When it comes to growing herbs in a garden, many people who grow vegetables and flowers are intimidated.
"People look at books and magazines and see elaborate herb gardens on estates that require large staffs to maintain," says Jim Martin, horticulturist and executive director of the Charleston Parks Conservancy, in South Carolina. "They think it's too daunting because they don't have those resources."
It shouldn't be the case, according to Lance Walheim, co-author of "Vegetable Gardening" and a garden expert for Bayer Advanced lawn and garden products. "You shouldn't be afraid," he says. "Many herbs are tough and will survive."
Walheim recommends choosing a sunny spot with well-drained soil for an herb garden. Some herbs, such as rosemary and lavender, will do well in poor soil. Herbs also can be grown successfully in pots, e.g., half a wooden barrel filled with potting soil.
"Growing herbs doesn't have to be the biggest deal," Martin says. "The important thing is to just do something. You can start out in a box or barrel, but it should be at least 36 inches across, or else the herbs can't grow and you'll have to water them every day."
Martin recommends that first-time herb gardeners think about what they use in the kitchen. "If you use a lot of basil when cooking, you might want to grow it. I make floral arrangements and often use mint, which looks good with flowers and has a nice aroma," he says.
Walheim suggests that people who already garden think of the vegetables in their gardens and what herbs would go with them. "For example, a tomato lover should think about what can be used with them and maybe grow oregano," he says.
He recommends considering the ease of access when deciding where to put an herb garden. If it's close to the kitchen or grill, it's likelier that the herbs will be picked and used. Martin agrees.
"I think one of the most important things is to grow herbs near where you will see them day in and day out," Martin says. "Maybe it's by the driveway or outside the kitchen -- somewhere you will see them and enjoy them every day, not just on weekends."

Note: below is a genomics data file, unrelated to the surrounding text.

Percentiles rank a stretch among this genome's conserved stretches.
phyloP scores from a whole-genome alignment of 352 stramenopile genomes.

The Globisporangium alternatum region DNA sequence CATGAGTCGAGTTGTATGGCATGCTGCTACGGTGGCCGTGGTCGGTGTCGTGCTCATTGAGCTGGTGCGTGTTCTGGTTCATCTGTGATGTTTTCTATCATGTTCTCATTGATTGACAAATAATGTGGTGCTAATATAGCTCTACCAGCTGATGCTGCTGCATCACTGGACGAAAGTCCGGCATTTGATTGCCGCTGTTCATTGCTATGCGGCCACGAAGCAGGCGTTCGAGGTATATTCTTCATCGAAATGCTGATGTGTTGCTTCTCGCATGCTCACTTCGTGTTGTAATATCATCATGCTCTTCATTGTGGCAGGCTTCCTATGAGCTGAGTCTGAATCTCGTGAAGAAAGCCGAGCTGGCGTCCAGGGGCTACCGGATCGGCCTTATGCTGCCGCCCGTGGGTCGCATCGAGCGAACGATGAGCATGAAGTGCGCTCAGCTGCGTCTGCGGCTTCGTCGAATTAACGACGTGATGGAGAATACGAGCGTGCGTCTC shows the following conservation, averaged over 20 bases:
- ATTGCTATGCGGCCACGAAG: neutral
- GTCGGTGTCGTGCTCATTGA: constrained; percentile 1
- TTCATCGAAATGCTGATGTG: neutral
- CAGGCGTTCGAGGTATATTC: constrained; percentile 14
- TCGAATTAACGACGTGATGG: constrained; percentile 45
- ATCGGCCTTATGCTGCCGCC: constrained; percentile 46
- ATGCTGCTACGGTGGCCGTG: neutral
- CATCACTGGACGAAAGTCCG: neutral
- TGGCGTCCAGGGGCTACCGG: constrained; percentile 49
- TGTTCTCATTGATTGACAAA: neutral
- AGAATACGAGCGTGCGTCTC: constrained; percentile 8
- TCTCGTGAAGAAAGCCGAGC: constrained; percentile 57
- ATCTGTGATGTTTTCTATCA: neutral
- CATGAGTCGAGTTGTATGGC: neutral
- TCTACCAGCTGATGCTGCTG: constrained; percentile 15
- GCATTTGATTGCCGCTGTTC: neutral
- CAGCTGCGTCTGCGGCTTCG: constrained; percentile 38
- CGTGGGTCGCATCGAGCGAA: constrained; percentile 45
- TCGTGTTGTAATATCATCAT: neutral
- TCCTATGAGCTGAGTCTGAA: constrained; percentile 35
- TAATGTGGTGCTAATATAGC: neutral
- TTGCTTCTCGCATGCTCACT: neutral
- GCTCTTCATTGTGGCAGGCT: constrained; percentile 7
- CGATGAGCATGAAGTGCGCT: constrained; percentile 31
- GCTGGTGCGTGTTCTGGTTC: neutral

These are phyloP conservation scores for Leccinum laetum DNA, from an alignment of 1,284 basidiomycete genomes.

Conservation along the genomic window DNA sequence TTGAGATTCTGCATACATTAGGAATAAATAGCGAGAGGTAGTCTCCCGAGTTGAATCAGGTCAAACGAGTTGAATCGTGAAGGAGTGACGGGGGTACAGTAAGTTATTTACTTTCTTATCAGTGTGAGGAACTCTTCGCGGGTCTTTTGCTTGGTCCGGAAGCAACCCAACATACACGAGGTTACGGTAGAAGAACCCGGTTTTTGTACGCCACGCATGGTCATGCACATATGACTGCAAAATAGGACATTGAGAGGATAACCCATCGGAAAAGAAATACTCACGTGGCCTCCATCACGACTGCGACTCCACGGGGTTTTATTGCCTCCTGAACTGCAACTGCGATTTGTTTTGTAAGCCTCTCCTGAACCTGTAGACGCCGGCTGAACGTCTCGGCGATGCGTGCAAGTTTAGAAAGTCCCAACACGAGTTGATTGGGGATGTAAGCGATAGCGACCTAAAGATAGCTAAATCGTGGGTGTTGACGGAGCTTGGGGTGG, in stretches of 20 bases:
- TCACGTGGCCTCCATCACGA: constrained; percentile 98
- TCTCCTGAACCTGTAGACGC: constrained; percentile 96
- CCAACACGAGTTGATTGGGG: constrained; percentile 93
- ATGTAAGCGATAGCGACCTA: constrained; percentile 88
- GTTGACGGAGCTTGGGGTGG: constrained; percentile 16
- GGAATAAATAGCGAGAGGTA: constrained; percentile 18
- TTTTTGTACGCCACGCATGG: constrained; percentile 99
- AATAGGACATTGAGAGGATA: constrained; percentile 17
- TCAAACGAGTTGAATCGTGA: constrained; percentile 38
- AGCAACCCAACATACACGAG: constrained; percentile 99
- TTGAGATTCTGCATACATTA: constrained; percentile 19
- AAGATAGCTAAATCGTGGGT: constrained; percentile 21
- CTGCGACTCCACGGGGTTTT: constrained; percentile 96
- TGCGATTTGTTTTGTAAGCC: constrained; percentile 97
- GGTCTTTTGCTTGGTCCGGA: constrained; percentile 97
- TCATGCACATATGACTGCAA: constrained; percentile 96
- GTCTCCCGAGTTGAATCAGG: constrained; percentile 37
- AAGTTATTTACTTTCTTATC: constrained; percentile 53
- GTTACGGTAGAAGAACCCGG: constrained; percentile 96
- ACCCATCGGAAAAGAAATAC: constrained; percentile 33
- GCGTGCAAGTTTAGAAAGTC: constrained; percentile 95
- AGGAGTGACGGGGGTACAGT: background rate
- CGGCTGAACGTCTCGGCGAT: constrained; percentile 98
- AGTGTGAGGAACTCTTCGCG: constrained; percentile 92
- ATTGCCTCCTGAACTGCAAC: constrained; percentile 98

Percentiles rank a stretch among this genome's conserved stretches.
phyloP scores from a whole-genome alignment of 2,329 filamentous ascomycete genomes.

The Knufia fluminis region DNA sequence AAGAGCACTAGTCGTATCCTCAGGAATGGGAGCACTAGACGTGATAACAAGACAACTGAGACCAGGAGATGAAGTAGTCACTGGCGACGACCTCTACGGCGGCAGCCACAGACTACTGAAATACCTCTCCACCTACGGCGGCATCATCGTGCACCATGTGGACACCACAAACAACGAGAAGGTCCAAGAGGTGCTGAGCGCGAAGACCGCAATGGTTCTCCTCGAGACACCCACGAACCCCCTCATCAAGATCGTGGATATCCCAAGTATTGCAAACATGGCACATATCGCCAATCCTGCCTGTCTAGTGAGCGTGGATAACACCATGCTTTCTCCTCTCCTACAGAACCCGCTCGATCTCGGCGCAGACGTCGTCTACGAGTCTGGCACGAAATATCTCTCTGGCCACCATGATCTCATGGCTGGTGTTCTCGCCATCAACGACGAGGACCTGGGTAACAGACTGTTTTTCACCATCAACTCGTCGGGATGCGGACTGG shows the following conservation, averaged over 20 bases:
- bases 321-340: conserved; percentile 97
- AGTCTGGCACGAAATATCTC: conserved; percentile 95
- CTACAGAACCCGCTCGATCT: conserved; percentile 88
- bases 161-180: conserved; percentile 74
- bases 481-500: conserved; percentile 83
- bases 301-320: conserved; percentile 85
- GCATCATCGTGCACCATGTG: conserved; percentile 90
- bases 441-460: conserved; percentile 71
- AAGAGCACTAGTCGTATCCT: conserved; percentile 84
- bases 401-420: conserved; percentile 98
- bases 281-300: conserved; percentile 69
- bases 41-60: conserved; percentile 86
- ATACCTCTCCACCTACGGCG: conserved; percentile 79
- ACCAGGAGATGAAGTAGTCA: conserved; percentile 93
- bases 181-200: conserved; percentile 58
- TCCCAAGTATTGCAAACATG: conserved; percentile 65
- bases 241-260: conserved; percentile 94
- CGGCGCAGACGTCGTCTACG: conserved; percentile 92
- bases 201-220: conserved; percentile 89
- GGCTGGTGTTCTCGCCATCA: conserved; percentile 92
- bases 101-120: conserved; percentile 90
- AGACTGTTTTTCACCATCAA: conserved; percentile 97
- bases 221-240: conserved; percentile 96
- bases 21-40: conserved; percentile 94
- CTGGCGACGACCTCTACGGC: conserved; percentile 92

Martin also encourages people to integrate herbs with their other plantings. "The beauty of the herbs can add to the beauty of the rest of the garden," he says. He suggests rosemary plants as edging in a garden. And he thinks lemon verbena is a good choice for beginners. "It's a shrub that you can't kill, and the aroma is subtle," he says.
Though books and seed catalogs are good sources of information, they can be overwhelming to a beginner. Martin recommends that first-time herb gardeners visit local garden centers to see what kinds of herbs they carry.
"Find the best local garden center in your area, and check out what it has. That should give you a good idea of what grows locally and at what time of year," Martin says.
Local garden tours are another good resource for beginners.
"Many of the owners are extremely knowledgeable and are glad to talk to you," Martin says.
Though many gardeners start their crops from seeds, plants may be the best choice for beginners.
"Start out with a healthy plant and set yourself up for success the first year," Martin suggests. "Try to grow from seed the next year."
"Once you get used to fresh herbs, you'll never go back," Walheim says. "Herbs are generally more forgiving than vegetables. They are the type of garden that keeps on giving."